I have come across many ideas on social media about building relationships and community online over the last year. It seems to be a common concern of many educators who are missing the in-person connections with students.
I enjoy reading articles from Dr. Catlin Tucker and appreciate that she explains why it is important to build community – so that students feel more motivated to learn. The suggestions in her post include:
- Set Agreements as a Class
- Start Class with Community Building Conversations
- Go Deeper with a Dialogic Interview Format
One of the first activities I did with students in our initial Google Meet was go over ideas that would make the meetings successful for everyone. We made some basic guidelines, like using the chat respectfully (ex. not talking about playing Roblox later), staying muted unless it is their turn to talk and using the raise hand feature if they have a question. I also try and start each Google Meet with a Jamboard activity or question for the chat which helps with Dr. Tucker’s suggestion that “The goal is to get each student to unmute and share their answer to break the ice and get them comfortable speaking during a video conference.” I have not tried the Dialogic interview format, but it looks like it would be a fun breakout room activity for students!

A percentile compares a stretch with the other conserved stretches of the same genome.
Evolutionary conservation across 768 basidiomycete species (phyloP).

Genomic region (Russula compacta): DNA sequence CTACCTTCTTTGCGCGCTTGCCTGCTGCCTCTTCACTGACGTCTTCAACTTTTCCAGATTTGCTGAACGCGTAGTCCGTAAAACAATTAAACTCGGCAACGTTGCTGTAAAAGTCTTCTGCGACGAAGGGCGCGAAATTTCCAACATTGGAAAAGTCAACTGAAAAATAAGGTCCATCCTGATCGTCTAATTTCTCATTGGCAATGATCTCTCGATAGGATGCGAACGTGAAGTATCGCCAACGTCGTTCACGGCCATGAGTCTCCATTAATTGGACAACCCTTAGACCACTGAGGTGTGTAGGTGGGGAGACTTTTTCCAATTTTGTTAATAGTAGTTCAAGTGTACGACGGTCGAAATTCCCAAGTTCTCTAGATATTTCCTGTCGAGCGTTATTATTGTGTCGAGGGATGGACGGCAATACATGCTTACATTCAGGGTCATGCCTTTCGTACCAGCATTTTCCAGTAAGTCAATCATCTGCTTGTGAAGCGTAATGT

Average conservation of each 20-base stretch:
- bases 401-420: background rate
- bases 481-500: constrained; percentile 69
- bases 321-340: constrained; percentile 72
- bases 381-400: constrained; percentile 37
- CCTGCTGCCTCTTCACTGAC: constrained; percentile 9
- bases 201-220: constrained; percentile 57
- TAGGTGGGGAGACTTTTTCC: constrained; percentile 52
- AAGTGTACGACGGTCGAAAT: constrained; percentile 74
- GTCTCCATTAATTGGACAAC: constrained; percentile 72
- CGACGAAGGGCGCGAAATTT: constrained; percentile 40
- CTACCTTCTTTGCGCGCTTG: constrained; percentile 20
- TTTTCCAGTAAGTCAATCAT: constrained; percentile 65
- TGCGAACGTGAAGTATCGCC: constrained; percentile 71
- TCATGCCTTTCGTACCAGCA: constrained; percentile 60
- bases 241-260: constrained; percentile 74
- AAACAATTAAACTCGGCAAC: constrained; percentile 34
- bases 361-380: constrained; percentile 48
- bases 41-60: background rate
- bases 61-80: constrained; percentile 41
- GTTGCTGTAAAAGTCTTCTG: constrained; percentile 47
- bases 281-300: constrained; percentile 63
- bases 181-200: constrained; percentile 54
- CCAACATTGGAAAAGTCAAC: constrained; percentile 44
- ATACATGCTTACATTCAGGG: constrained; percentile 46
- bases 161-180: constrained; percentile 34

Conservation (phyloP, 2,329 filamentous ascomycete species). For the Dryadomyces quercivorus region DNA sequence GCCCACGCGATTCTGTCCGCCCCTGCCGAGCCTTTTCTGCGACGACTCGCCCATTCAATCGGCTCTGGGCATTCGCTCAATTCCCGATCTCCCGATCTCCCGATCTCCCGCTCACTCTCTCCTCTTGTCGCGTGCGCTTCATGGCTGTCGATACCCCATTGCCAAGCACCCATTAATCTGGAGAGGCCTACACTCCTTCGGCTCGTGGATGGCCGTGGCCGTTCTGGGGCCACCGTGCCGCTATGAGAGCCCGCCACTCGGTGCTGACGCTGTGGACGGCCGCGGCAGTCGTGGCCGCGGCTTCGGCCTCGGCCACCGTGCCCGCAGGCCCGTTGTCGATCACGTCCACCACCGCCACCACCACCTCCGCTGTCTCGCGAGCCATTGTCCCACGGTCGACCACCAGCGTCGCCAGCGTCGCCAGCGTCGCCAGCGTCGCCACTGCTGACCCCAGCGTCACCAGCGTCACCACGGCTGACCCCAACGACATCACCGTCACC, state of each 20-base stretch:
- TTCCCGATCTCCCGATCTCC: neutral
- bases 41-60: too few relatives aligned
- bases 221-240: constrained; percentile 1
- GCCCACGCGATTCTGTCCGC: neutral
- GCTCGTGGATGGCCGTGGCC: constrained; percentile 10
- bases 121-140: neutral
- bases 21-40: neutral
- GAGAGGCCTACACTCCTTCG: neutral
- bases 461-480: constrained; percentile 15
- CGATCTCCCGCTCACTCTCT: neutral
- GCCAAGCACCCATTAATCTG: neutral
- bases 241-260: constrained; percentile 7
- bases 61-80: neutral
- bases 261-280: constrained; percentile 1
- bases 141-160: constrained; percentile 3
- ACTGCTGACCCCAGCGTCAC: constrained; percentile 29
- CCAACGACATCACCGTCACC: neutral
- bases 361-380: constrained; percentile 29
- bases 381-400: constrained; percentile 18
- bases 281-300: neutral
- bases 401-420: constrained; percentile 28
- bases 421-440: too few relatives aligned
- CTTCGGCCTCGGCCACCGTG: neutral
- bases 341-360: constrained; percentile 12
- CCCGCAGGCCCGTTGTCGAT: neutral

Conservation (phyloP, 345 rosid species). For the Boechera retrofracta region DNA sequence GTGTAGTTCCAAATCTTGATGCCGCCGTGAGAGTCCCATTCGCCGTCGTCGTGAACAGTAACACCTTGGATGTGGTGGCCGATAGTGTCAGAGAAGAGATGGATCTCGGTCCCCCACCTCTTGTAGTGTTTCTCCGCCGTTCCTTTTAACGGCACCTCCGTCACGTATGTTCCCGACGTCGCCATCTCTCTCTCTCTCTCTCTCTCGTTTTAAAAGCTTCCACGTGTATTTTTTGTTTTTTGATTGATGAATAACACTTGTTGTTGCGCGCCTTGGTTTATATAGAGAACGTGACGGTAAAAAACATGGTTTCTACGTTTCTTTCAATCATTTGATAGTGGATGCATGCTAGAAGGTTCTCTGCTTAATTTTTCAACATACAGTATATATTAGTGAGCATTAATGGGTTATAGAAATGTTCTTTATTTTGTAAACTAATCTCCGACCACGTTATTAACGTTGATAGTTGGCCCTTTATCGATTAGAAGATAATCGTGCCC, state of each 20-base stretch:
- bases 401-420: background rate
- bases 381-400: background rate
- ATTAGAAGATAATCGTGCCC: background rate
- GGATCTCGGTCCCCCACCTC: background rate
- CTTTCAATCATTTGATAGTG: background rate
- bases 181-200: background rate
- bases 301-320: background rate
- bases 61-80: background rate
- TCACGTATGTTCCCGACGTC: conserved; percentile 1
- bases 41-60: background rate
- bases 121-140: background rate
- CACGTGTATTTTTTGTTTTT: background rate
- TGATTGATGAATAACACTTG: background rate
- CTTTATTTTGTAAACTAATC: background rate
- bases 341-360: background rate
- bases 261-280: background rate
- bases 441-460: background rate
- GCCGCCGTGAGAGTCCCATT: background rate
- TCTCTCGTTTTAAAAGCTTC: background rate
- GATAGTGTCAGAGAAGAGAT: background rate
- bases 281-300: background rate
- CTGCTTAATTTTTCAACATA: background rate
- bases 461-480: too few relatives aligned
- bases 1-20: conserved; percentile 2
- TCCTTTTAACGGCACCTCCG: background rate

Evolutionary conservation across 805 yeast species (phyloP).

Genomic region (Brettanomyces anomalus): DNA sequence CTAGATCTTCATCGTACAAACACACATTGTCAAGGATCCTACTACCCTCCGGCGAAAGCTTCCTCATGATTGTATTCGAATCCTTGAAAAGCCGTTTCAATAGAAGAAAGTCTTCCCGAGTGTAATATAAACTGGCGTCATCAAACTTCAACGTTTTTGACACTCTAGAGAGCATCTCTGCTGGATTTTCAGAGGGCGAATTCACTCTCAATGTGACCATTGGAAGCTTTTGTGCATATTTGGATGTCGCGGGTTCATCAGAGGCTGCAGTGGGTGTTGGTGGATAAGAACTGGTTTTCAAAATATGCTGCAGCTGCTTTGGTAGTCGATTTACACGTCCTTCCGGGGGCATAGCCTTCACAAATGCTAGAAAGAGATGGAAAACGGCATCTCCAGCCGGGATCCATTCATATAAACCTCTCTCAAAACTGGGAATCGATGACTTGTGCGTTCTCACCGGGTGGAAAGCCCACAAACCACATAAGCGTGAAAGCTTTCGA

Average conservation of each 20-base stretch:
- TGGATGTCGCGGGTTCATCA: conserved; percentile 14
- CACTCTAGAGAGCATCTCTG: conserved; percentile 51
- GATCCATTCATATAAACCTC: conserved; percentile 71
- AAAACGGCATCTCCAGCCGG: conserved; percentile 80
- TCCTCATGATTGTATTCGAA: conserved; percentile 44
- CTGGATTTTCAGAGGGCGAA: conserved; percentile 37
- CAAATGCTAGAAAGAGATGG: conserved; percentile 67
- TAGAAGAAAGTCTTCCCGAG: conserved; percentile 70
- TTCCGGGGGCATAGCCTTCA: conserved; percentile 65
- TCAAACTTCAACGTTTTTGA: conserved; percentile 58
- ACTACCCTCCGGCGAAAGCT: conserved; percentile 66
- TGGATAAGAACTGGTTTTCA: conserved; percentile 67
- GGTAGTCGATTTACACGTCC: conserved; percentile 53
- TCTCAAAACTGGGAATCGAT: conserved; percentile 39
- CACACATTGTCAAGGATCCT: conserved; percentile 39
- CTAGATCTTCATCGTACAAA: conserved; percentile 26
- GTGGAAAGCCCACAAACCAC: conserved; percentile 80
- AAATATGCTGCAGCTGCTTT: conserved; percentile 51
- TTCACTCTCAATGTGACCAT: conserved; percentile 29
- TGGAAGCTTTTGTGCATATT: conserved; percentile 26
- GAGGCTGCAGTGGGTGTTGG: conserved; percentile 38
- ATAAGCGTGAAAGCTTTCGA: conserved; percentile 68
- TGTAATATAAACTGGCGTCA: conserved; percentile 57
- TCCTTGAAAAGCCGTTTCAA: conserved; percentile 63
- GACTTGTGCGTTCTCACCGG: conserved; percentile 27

One of my favourite resources for online teaching is Jennifer Gonzalez of Cult of Pedagogy (Thanks for the recommendation, Amanda!) In the post, “9 Ways Online Teaching Should Be Different From Face-to-Face”, Jennifer reflects on a podcast interview with Melanie Kitchen about adjusting our practice for teaching online. Community Building and Communication are one of the most important areas highlighted and she discusses the importance of building social emotional skills in the early weeks before diving into curriculum. Another detail explored is that community needs to be a priority for teachers as well. This suggested article looks at the importance of teacher well-being when teaching online. In my personal experience, this is something I did not realize I was missing as an online teacher. I am at least lucky that I can interact with colleagues as we all teaching online in the same building, but I wonder what it is like for teachers that are working from home?